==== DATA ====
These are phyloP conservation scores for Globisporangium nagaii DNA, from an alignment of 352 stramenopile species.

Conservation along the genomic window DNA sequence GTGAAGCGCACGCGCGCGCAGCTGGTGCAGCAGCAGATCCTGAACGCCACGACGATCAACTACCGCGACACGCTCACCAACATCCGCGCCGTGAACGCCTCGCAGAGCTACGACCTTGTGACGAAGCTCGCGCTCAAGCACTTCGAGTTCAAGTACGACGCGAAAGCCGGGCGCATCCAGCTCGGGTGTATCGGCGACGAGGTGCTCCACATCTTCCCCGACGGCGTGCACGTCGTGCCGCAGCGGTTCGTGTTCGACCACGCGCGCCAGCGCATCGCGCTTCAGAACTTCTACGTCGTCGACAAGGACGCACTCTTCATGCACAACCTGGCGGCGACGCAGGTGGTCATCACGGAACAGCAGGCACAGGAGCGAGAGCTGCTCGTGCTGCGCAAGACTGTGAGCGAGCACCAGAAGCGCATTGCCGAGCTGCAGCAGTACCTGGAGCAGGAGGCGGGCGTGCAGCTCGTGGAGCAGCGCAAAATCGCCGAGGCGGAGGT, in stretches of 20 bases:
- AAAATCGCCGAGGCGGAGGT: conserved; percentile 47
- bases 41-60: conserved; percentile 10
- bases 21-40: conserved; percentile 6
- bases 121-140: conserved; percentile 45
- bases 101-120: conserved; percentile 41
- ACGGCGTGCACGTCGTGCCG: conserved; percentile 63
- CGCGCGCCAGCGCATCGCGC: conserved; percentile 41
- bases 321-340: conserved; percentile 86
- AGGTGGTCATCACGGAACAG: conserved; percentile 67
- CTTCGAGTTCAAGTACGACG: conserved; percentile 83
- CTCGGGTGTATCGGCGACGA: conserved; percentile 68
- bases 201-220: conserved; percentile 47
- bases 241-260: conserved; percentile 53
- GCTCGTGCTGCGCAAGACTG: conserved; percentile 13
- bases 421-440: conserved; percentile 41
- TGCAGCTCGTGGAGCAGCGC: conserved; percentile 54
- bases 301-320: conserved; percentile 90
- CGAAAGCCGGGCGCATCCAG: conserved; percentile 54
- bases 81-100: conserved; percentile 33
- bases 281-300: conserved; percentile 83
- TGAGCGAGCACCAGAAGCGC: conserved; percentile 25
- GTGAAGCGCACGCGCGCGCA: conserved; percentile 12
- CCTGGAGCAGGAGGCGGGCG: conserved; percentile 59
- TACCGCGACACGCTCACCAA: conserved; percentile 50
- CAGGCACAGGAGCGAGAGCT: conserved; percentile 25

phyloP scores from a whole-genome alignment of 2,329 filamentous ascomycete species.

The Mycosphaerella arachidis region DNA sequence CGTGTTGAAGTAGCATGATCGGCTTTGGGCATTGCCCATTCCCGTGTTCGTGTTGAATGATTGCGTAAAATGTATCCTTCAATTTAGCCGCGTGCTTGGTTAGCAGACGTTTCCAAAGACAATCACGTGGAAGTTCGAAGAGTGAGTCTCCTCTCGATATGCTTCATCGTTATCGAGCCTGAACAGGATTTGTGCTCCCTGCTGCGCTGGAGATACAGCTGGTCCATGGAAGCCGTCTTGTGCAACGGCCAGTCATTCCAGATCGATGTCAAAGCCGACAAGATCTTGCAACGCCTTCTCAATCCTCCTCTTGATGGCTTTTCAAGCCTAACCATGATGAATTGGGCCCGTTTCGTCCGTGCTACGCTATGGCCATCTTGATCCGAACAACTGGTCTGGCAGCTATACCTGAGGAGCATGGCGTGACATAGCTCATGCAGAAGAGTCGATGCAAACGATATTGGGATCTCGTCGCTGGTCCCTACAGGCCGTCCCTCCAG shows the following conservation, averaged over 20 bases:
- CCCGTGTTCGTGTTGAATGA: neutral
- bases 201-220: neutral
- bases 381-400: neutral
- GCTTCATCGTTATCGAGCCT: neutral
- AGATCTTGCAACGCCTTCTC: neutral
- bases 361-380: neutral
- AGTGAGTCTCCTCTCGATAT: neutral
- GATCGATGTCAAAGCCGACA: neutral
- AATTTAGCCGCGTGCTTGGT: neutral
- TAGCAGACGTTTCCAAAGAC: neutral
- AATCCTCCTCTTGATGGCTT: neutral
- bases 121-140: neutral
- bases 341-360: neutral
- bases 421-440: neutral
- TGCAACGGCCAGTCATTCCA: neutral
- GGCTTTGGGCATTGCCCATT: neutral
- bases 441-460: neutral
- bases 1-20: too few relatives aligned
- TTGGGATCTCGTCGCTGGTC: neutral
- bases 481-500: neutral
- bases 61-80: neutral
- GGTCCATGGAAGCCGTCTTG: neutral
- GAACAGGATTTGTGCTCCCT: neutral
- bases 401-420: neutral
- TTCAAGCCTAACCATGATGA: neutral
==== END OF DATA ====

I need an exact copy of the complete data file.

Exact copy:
These are phyloP conservation scores for Globisporangium nagaii DNA, from an alignment of 352 stramenopile species.

Conservation along the genomic window DNA sequence GTGAAGCGCACGCGCGCGCAGCTGGTGCAGCAGCAGATCCTGAACGCCACGACGATCAACTACCGCGACACGCTCACCAACATCCGCGCCGTGAACGCCTCGCAGAGCTACGACCTTGTGACGAAGCTCGCGCTCAAGCACTTCGAGTTCAAGTACGACGCGAAAGCCGGGCGCATCCAGCTCGGGTGTATCGGCGACGAGGTGCTCCACATCTTCCCCGACGGCGTGCACGTCGTGCCGCAGCGGTTCGTGTTCGACCACGCGCGCCAGCGCATCGCGCTTCAGAACTTCTACGTCGTCGACAAGGACGCACTCTTCATGCACAACCTGGCGGCGACGCAGGTGGTCATCACGGAACAGCAGGCACAGGAGCGAGAGCTGCTCGTGCTGCGCAAGACTGTGAGCGAGCACCAGAAGCGCATTGCCGAGCTGCAGCAGTACCTGGAGCAGGAGGCGGGCGTGCAGCTCGTGGAGCAGCGCAAAATCGCCGAGGCGGAGGT, in stretches of 20 bases:
- AAAATCGCCGAGGCGGAGGT: conserved; percentile 47
- bases 41-60: conserved; percentile 10
- bases 21-40: conserved; percentile 6
- bases 121-140: conserved; percentile 45
- bases 101-120: conserved; percentile 41
- ACGGCGTGCACGTCGTGCCG: conserved; percentile 63
- CGCGCGCCAGCGCATCGCGC: conserved; percentile 41
- bases 321-340: conserved; percentile 86
- AGGTGGTCATCACGGAACAG: conserved; percentile 67
- CTTCGAGTTCAAGTACGACG: conserved; percentile 83
- CTCGGGTGTATCGGCGACGA: conserved; percentile 68
- bases 201-220: conserved; percentile 47
- bases 241-260: conserved; percentile 53
- GCTCGTGCTGCGCAAGACTG: conserved; percentile 13
- bases 421-440: conserved; percentile 41
- TGCAGCTCGTGGAGCAGCGC: conserved; percentile 54
- bases 301-320: conserved; percentile 90
- CGAAAGCCGGGCGCATCCAG: conserved; percentile 54
- bases 81-100: conserved; percentile 33
- bases 281-300: conserved; percentile 83
- TGAGCGAGCACCAGAAGCGC: conserved; percentile 25
- GTGAAGCGCACGCGCGCGCA: conserved; percentile 12
- CCTGGAGCAGGAGGCGGGCG: conserved; percentile 59
- TACCGCGACACGCTCACCAA: conserved; percentile 50
- CAGGCACAGGAGCGAGAGCT: conserved; percentile 25

phyloP scores from a whole-genome alignment of 2,329 filamentous ascomycete species.

The Mycosphaerella arachidis region DNA sequence CGTGTTGAAGTAGCATGATCGGCTTTGGGCATTGCCCATTCCCGTGTTCGTGTTGAATGATTGCGTAAAATGTATCCTTCAATTTAGCCGCGTGCTTGGTTAGCAGACGTTTCCAAAGACAATCACGTGGAAGTTCGAAGAGTGAGTCTCCTCTCGATATGCTTCATCGTTATCGAGCCTGAACAGGATTTGTGCTCCCTGCTGCGCTGGAGATACAGCTGGTCCATGGAAGCCGTCTTGTGCAACGGCCAGTCATTCCAGATCGATGTCAAAGCCGACAAGATCTTGCAACGCCTTCTCAATCCTCCTCTTGATGGCTTTTCAAGCCTAACCATGATGAATTGGGCCCGTTTCGTCCGTGCTACGCTATGGCCATCTTGATCCGAACAACTGGTCTGGCAGCTATACCTGAGGAGCATGGCGTGACATAGCTCATGCAGAAGAGTCGATGCAAACGATATTGGGATCTCGTCGCTGGTCCCTACAGGCCGTCCCTCCAG shows the following conservation, averaged over 20 bases:
- CCCGTGTTCGTGTTGAATGA: neutral
- bases 201-220: neutral
- bases 381-400: neutral
- GCTTCATCGTTATCGAGCCT: neutral
- AGATCTTGCAACGCCTTCTC: neutral
- bases 361-380: neutral
- AGTGAGTCTCCTCTCGATAT: neutral
- GATCGATGTCAAAGCCGACA: neutral
- AATTTAGCCGCGTGCTTGGT: neutral
- TAGCAGACGTTTCCAAAGAC: neutral
- AATCCTCCTCTTGATGGCTT: neutral
- bases 121-140: neutral
- bases 341-360: neutral
- bases 421-440: neutral
- TGCAACGGCCAGTCATTCCA: neutral
- GGCTTTGGGCATTGCCCATT: neutral
- bases 441-460: neutral
- bases 1-20: too few relatives aligned
- TTGGGATCTCGTCGCTGGTC: neutral
- bases 481-500: neutral
- bases 61-80: neutral
- GGTCCATGGAAGCCGTCTTG: neutral
- GAACAGGATTTGTGCTCCCT: neutral
- bases 401-420: neutral
- TTCAAGCCTAACCATGATGA: neutral